|Nutritional Guidelines (per serving)|
Serve these basic pancakes with butter and your favorite syrup. I used golden syrup for the pancakes in the photo, but maple syrup or a fresh fruit syrup would be fabulous. Try this raspberry sauce or fresh blueberry sauce.
Feel free to reduce the sugar or use brown sugar or a sugar substitute in these pancakes. This recipe makes about 6 pancakes, but it is easily multiplied for more people.
See the tips and variations below the recipe for some flavor variations and some helpful tips for making perfect pancakes.
- 1 large egg
- 1 cup all-purpose flour
- 2 tablespoons granulated sugar
- 2 teaspoons baking powder
- 1/2 teaspoon salt
- 2 tablespoons butter (melted)
- 3/4 cup milk (or more, as needed to make a pourable batter)
Whisk the egg lightly in a small bowl.
Combine the dry ingredients in a mixing bowl and blend well. Stir in the beaten egg, melted butter, and 3/4 cup of milk. Mix lightly to blend. Add more milk until you have a batter you can easily pour.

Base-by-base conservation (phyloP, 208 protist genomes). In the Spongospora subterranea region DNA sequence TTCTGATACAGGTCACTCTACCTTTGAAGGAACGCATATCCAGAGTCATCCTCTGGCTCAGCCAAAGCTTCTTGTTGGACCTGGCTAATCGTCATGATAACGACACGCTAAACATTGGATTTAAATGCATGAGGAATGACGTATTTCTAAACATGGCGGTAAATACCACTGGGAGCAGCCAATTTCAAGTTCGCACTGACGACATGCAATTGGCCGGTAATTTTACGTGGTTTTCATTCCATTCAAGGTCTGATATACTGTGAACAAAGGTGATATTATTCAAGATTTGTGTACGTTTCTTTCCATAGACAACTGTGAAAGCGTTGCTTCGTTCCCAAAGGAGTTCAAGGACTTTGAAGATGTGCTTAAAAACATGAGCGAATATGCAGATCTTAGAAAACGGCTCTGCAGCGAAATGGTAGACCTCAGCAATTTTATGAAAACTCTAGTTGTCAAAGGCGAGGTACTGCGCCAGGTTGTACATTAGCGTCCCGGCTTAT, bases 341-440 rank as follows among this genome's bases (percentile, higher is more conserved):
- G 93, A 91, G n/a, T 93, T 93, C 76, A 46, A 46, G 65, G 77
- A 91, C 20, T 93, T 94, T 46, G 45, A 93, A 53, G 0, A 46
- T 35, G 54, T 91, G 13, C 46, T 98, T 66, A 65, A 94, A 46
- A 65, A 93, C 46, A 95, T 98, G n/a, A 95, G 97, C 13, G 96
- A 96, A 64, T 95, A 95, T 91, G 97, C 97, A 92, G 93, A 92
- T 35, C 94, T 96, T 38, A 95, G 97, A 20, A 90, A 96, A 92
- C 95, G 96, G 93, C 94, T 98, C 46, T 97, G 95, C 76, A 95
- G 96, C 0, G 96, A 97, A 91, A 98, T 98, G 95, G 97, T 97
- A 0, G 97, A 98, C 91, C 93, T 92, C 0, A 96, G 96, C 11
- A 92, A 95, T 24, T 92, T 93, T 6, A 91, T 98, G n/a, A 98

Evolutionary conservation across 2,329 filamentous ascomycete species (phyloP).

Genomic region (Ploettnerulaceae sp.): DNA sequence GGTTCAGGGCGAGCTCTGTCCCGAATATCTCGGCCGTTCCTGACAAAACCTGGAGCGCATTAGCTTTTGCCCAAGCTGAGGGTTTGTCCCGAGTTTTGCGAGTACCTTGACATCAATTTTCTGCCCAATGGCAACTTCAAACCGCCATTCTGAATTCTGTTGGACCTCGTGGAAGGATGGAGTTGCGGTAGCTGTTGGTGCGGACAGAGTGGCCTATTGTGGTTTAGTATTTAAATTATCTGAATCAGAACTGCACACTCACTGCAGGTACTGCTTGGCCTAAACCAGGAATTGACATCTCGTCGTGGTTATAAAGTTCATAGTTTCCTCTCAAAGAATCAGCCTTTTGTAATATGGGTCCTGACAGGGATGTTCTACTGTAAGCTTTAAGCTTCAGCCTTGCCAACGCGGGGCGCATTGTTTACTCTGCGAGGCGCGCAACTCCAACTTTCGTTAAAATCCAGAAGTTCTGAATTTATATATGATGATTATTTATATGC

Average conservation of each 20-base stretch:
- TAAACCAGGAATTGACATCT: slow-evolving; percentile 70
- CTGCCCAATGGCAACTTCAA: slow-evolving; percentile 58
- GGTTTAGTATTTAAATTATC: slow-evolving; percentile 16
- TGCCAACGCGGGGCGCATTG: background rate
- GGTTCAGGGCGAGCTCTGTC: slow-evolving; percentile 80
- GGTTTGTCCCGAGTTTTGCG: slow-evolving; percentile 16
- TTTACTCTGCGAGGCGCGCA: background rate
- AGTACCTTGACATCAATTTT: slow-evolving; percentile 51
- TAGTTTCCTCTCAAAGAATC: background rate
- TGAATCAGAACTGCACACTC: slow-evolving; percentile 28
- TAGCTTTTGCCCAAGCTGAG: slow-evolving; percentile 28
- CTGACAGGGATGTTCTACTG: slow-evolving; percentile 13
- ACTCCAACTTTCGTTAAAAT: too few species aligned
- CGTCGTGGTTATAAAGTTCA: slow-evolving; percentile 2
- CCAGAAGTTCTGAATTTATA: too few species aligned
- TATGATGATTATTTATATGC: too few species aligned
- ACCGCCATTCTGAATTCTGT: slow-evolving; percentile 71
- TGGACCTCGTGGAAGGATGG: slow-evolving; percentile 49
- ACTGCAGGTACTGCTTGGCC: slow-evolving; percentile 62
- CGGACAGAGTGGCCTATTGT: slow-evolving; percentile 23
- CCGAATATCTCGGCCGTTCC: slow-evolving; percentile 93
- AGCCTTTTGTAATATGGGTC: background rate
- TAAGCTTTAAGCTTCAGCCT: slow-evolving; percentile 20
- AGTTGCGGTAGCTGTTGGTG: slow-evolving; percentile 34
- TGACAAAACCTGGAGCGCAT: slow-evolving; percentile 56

Grease a griddle or skillet and place it over medium heat.
Use a 1/4 cup measure to scoop the batter. Pour the batter onto the hot greased griddle or skillet one or two at a time, depending on the size of the pan.
After about 1 1/2 to 2 minutes the pancakes will have broken bubbles all over and they will look dry around the edges. Flip and cook the other side for about 1 minute longer, or until browned.
The recipe makes 2 to 3 servings (6 pancakes), and can be easily doubled or multiplied for a family.
Tips and Variations
Buttermilk Pancakes – Add 1/4 teaspoon of baking soda to the dry ingredients and replace the milk with buttermilk.
Blueberry Pancakes – Add 1/2 cup of fresh blueberries or well-drained thawed frozen blueberries.
Pecan or Walnut Pancakes – Fold 1/3 cup of chopped walnuts or pecans into the batter.
Peach Pancakes – Replace all or part of the milk with peach nectar and add 1/3 to 1/2 cup of minced fresh peaches.
Multiply the batch and store them in the freezer for quick breakfasts throughout the month.
For fluffier pancakes, beat the egg white separately to stiff peaks and fold it into the batter just before you cook the pancakes.
Don't overmix pancake batter. Lumps are okay.
Mix the batter the night before. Cover and refrigerate until morning. If necessary, add a tablespoon or two of milk to thin the cold batter.